Twenty-five years ago, on April 21, 1995, I came to a country that was foreign to me. I had never left Europe except for a trip to Turkey in my early twenties. I did not know much about Canada, except that people wanted to move there to escape the densely populated Germany. People were looking to experience the openness and ruggedness of the Canadian landscape, a land full of possibilities. They were looking to create a new life with more space and fewer restrictions. I was happy in Germany. Sometimes, when the rainy days bothered me, I dreamed about moving to sunny Spain. I had spent some wonderful holidays there, and that was the extend of my emigration dream. I enjoyed living close to my parents, my sister, grandmother as well as my large circle of friends. I could reach all of them in 30 minutes or less. Several evenings a week, I went dancing. I even was the assistant to one of the dance teachers at the dance school. I had friends at the tennis club and the fitness centre. I owned a nice apartment with a small garden on the first floor of a five-party dwelling. I had a good job as head of the administrative department of a big leasing company, and an even better job offer.
So why did I pack up everything and followed my fiancé Ingo to this land of unlimited possibilities?
I was deeply in love with Ingo who had always told me that he wanted to go back to Canada where he was raised. I probably also wanted to do something unexpected. Since I was a child, I was always reliable and sensible. The most daring goal had been to become a fashion designer. However, when I was not accepted into the programme at university, I went for the very reasonable enrollment at a language school to become a foreign language correspondent, followed by studies in business administration. I had steadily climbed the carrier ladder from secretary to head of the administration department. My life followed a successful but also very predictable path.
When we moved my furniture out of my apartment was the first time I was questioning my decision to leave Germany. Suddenly, my choice felt real: I would leave everything I knew behind. At that point, however, our flight was only days away, and there was no turning back. In retrospect, I doubt that I believed that I would leave forever. I was rather elated by the prospect of an adventure before settling down. Ingo and I had agreed to spend six months in Canada before making a final decision. We had stored my furniture in the basement of my apartment and rented it out.
After arriving in Toronto and moving in with Ingo's parents, we bought a car and drove to Vancouver. The trip through beautiful Canadian and American landscapes provided new breathtaking sights every day. I am glad that I took the time to journal extensively about our daily discoveries. After years of working like a maniac, I enjoyed the time to explore and be quiet. It was an unforgettable vacation, although I was quite homesick and often unwell from the many fast-food meals we eat to save money.
After we came back from Vancouver, Ingo applied for a job. At first, he started a temporary position. I spend my days at his parents' home as I did not have a work permit nor a residence permit. During these first months in Canada, my situation was not much different from the way we live right now due to the COVID-19 pandemic. While I did not have to worry about my health, I still worried nevertheless: about not earning money, about having to start from zero, and about an insecure future. I was wondering if I had made the wrong decision to follow Ingo.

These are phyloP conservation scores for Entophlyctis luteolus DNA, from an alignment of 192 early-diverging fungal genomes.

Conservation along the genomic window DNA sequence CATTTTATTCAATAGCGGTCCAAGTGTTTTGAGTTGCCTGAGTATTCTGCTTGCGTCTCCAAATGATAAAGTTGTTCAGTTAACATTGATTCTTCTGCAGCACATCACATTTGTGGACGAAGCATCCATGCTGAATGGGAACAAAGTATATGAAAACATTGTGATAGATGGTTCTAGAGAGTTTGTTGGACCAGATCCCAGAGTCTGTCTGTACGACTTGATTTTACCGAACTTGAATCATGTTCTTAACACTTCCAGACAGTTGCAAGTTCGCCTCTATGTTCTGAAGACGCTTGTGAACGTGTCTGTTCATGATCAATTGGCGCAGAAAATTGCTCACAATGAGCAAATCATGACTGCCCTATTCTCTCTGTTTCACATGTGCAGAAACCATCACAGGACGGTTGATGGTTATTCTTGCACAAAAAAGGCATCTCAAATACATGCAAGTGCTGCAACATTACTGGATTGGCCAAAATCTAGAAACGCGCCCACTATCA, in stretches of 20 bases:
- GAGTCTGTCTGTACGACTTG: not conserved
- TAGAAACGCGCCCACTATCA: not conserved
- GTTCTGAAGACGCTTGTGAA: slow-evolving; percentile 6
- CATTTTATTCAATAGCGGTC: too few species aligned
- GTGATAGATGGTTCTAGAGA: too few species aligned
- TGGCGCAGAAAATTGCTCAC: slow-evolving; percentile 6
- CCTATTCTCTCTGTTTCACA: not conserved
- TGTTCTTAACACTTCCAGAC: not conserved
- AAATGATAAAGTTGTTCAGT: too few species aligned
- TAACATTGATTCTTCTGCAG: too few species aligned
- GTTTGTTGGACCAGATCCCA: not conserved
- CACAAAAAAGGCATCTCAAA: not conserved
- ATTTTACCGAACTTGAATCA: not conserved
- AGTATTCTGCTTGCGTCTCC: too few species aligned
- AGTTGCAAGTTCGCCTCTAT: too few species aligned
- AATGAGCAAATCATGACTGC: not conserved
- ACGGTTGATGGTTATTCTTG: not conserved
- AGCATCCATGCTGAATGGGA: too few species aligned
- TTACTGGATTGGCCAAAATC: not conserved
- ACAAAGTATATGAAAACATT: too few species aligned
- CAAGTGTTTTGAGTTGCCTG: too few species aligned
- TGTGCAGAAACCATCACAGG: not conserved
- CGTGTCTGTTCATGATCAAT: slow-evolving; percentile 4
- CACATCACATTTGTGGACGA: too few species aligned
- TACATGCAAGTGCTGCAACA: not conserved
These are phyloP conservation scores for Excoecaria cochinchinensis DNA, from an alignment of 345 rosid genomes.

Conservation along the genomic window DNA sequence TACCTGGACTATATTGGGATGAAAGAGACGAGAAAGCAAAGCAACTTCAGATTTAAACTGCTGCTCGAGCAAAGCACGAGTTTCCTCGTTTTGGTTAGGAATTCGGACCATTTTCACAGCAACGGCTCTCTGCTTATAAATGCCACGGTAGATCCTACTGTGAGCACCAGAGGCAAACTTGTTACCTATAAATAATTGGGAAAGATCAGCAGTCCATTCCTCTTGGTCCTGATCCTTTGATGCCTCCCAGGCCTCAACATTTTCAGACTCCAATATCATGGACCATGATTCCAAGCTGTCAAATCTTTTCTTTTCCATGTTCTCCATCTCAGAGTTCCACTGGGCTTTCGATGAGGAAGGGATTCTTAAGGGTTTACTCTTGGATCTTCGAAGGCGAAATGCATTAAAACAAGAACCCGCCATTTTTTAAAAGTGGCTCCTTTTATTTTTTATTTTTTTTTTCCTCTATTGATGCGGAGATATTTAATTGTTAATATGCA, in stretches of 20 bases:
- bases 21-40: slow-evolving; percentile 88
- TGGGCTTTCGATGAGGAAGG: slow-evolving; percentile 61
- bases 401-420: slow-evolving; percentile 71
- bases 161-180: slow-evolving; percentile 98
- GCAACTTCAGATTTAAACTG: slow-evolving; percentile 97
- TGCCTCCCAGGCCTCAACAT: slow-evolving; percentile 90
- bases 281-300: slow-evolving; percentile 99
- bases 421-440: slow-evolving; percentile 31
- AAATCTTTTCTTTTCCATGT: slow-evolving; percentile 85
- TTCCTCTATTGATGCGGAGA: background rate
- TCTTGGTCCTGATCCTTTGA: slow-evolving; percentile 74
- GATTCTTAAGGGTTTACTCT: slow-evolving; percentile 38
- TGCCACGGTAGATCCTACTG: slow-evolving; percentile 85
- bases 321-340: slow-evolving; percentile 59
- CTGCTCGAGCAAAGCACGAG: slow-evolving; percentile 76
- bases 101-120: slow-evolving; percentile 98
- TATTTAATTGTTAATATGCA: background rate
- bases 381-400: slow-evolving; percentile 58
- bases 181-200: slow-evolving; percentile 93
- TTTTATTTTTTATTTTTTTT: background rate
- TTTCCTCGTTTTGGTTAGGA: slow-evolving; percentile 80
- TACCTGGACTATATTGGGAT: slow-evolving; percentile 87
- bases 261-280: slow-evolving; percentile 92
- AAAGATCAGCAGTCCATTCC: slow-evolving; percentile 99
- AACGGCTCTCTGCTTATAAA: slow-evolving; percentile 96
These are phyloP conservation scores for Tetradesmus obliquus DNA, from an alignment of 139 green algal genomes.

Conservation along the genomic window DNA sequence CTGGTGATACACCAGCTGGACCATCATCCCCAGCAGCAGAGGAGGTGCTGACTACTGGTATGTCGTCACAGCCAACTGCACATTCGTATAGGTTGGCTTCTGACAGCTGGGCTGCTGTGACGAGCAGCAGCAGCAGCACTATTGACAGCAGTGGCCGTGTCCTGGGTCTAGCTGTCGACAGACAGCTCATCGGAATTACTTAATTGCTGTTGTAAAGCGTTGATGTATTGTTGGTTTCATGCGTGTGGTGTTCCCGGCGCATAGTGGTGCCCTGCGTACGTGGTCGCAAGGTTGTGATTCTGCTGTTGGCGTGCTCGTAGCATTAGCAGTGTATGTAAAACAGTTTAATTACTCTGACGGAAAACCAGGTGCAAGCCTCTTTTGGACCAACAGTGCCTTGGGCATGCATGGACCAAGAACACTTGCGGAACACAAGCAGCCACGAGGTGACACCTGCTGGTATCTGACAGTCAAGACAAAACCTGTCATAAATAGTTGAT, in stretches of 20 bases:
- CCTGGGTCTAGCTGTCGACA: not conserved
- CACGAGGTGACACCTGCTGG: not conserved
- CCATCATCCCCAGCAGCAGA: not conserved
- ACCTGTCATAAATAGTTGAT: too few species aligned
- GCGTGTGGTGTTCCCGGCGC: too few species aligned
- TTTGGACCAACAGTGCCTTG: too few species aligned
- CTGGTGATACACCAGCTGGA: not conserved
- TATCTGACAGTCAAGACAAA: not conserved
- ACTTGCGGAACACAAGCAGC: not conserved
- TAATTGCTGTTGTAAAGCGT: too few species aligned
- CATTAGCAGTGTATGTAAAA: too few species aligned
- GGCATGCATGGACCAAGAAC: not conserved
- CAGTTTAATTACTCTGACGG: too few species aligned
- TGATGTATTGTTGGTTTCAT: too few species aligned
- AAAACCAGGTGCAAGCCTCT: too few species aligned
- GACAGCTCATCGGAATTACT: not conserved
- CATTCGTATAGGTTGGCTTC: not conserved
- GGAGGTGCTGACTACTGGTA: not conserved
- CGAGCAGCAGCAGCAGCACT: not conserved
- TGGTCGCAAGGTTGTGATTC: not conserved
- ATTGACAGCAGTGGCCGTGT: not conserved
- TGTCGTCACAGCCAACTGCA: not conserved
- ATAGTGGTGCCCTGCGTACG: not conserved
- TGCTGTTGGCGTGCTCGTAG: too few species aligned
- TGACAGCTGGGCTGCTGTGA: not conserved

As I did not know anyone but Ingo's immediate family, I spent the days isolated, writing journal and letters, plus making teddy bears. I felt quite alone, except in the evenings and on the weekends when Ingo and I would go for bike rides, or put on the roller blades, to explore the area. It surely did not help that I did not earn any money or was mobile. However, more than anything, I was intimidated by the huge city and not ready to explore it by myself. Despite speaking the language, I felt judged as stupid for not being able to articulate myself like in my mother tongue.
My situation felt surreal. I had been an independent woman with a good-paying job who had an apartment and a new car. I had lots of friends and family to spend time together. Suddenly, I had become dependent and totally out of place. The people I lived with were strangers, even though they were very nice to me.
Different from today, however, there was no easy and inexpensive way to connect with my family and friends at home. Phone calls were very expensive, especially overseas. Cell phones and internet service were still in their infancy. For most people, emails and video calls were inventions of the future. Jumping forward twenty-five years, I cannot even imagine how to survive the current physical distancing without the use of modern technology.
In two weeks, I will continue my story with our move to Ottawa and the return to certain routines. I hope you enjoyed this part of my journey. Please share my blog with friends and family. Thank you in advance for your help to increase my audience.
P. S. Did you know that you can purchase my paintings directly on my website www.KerstinPeters.ca? If you find a painting you love, please proceed to the Purchase tab and pay conveniently from your home. Shipping cost will be added depending on your location.